Charlotte Crosswell: “Fintech is our best chance post-Brexit”

The Innovate Finance CEO says the flourishing UK fintech scene represents a multi-billion-pound safety net to help cope with life outside of the EU.

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According to a report by the United Kingdom’s fintech industry body, Innovate Finance, the sector attracted more than double the amount of venture capital investment last year than in 2016. UK fintech companies raised a total of $1.8bn in 2017, an upturn of more than 150 per cent from £530m. Innovate Finance’s CEO Charlotte Crosswell says this happened “despite Brexit” – and in contrast with an 18 per cent dip in fintech investment worldwide. It means the UK has now overtaken China to occupy second place in the league of total fintech investment, with only the United States attracting more capital.

Having previously worked as head of international business development for the London Stock Exchange and president of NASDAQ Europe, Crosswell has watched for some time as the UK’s “resilience” and “fantastic regulatory ecosystem” allowed it to “rub shoulders” with global superpowers. While she doesn’t deny that Brexit “presents multiple challenges for the UK”, the foundations for a thriving fintech scene “were already in place before [the vote happened]”. Still, she urges the UK government to “guard against complacency” and strive for the best Brexit deal possible – “one that addresses the issues of sustained inward investment and maintains access to a high-quality skills pipeline”.

The appetite for fintech generally, Crosswell explains, was “catalysed by the global financial crisis of 2008”. Changing consumer demands, alongside the needs of banks and businesses to cut costs made technological solutions more attractive. “The financial crisis gave banks an incentive to find ways of cutting their costs. As revenue dropped, they faced a challenge to become efficient. But there was also a more general theme, at the consumer level, of people wanting financial services that were quicker and more convenient. Internet and open banking took off because people wanted to be more flexible with their payments.”

Crosswell says the UK recognised the potential of fintech earlier than most. “This was something being talked about as far back as the 1990s. And so that’s been reflected in how we regulate fintech over here, looking to encourage innovation rather than stifle it.” In 2016, the UK’s Financial Conduct Authority (FCA) found itself singled out for praise by Microsoft as it urged the US Treasury’s Office to emulate the UK regulator. In particular, Crosswell notes, it is the FCA’s sandbox that has captured people’s imaginations. “The sandbox is a way for companies to test products in the real world, which makes it easier for younger companies to go to market with more clarity.” The sandbox is part of the FCA’s Project Innovate, which advises companies about the regulations they need to bear in mind when developing new products.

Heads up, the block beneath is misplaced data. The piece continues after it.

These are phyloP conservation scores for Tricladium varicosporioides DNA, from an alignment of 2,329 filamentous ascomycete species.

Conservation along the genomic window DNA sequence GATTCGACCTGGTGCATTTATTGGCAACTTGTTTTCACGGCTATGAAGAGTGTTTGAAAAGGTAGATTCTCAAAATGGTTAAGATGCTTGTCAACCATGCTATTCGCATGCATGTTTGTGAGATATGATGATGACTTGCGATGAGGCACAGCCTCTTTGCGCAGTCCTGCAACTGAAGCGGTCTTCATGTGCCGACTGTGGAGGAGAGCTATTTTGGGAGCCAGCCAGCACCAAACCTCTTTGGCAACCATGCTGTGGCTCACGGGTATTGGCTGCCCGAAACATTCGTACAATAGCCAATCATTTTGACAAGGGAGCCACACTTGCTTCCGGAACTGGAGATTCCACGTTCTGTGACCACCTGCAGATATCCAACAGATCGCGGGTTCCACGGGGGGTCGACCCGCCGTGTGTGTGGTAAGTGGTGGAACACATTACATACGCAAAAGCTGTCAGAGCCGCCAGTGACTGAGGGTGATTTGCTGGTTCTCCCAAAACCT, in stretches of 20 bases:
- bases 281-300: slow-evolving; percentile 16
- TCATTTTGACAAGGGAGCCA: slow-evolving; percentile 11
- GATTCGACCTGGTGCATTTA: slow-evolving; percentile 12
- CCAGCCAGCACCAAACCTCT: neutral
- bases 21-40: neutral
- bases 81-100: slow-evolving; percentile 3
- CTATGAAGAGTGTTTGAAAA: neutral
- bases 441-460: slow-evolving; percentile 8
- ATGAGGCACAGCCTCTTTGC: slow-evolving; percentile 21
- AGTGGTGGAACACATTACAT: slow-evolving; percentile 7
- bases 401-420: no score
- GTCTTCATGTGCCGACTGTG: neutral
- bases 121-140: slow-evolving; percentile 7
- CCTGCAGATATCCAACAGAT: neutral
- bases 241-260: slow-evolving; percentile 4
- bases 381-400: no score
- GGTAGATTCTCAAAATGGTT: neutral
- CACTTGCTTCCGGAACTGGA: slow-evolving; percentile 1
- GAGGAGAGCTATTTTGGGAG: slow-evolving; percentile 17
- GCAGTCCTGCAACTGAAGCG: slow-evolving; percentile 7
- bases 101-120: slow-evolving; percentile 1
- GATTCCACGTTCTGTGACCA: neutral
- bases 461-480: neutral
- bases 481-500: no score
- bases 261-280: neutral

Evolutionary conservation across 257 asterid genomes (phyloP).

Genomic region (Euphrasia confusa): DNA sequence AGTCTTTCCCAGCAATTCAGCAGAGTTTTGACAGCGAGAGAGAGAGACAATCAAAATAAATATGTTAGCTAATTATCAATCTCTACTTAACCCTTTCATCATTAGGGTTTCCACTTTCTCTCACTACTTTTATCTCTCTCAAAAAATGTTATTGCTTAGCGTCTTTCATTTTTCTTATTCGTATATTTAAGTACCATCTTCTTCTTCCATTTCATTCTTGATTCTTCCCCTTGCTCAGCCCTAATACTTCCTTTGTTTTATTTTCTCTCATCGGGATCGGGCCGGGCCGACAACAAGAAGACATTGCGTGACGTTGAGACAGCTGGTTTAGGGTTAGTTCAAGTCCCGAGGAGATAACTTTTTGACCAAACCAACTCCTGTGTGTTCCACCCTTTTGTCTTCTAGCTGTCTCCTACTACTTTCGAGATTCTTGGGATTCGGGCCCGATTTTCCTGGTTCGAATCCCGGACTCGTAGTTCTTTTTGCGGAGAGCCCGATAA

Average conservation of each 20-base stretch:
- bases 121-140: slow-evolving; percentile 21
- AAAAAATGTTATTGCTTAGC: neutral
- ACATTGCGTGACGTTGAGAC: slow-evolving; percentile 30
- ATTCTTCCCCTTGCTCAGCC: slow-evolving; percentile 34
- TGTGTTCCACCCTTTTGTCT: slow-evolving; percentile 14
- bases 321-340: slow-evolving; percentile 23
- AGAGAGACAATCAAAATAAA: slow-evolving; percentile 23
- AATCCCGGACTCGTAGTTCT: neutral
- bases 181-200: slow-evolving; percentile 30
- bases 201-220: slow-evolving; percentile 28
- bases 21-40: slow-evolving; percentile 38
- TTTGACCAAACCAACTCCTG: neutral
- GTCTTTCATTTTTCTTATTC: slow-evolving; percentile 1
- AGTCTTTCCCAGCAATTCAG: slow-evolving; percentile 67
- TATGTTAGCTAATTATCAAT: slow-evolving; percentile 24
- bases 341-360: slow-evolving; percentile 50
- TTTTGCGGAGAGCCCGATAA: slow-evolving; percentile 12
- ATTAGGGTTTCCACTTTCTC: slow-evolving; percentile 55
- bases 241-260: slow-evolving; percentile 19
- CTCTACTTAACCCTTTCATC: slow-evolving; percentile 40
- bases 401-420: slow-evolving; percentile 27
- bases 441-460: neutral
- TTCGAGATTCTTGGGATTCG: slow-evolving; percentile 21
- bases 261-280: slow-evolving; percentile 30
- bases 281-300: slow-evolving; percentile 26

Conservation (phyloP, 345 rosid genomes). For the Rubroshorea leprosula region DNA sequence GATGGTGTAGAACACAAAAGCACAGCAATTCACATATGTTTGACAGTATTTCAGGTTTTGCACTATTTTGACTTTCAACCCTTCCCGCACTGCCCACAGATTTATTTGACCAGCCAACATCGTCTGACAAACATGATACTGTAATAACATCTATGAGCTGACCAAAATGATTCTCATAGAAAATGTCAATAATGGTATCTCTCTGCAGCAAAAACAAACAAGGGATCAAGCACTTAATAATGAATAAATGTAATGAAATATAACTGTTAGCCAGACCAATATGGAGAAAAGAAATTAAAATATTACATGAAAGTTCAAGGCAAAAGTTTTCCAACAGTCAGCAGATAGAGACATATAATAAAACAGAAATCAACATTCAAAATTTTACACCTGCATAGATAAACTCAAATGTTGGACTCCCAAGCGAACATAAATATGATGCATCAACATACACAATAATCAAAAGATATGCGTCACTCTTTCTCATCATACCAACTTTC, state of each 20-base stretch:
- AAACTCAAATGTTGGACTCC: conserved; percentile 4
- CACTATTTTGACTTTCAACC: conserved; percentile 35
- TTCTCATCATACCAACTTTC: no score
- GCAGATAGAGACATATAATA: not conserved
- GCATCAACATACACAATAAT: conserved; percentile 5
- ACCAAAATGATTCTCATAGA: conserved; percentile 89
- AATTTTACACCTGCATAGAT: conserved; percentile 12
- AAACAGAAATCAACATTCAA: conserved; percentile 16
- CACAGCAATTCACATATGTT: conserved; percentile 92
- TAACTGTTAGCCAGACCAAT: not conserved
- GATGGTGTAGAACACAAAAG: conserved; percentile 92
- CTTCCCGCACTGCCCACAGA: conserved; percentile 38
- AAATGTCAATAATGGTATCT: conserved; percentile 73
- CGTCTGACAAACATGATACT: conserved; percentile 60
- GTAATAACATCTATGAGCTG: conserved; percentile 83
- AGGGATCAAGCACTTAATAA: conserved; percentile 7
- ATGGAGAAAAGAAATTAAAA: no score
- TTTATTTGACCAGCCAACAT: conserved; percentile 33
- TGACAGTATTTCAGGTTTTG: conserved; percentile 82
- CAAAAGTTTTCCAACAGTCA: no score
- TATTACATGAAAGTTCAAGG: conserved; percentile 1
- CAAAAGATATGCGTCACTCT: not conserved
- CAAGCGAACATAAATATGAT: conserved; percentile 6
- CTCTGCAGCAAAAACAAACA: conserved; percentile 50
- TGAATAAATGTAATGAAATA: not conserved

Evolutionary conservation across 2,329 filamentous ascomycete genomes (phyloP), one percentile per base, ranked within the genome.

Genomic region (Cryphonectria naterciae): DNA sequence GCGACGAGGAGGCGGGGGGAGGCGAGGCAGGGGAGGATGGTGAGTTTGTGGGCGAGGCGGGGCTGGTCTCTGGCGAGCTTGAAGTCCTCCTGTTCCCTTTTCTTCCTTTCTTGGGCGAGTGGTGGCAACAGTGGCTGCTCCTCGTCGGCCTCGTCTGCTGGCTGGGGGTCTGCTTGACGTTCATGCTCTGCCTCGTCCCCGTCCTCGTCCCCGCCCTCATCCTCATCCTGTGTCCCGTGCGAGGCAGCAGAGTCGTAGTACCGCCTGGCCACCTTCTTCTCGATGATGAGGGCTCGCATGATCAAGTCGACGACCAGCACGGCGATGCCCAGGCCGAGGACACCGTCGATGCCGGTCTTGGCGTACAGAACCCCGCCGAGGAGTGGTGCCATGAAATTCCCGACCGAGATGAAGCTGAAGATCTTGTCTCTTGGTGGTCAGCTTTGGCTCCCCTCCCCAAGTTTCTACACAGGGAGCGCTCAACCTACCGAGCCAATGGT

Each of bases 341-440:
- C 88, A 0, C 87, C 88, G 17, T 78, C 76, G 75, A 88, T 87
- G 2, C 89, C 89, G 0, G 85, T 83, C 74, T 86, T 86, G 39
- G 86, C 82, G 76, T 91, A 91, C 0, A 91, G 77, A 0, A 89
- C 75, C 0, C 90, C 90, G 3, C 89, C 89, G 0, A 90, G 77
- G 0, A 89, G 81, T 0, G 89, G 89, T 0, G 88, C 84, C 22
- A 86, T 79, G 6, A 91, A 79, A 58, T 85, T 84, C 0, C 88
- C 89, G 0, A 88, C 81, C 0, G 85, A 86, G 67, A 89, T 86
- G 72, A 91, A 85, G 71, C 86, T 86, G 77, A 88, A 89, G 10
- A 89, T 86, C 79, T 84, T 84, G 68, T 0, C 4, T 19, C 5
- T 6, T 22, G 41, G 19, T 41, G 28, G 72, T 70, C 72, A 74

London already has the advantages of “massive financial and tech sectors” but its regulatory environment, Crosswell says, also has an “active mandate for competition”. Following the “lessons of the financial crisis” and episodes such as the LIBOR rigging scandal, the FCA’s oversight has, she says, paved the way for a sub-market for “regtech” – compliance products used by financial services companies or regulators. Far from impeding growth, she argues, the new rules actually stimulate it.

“The UK’s progressive regulatory environment has been a driver of the capital inflows,” she says. “Last year was important, with the industry preparing for numerous new regulations including PSD2 and Open Banking, MiFID II and GDPR.  This has created an environment that encourages competition and innovation across incumbents and start-ups.”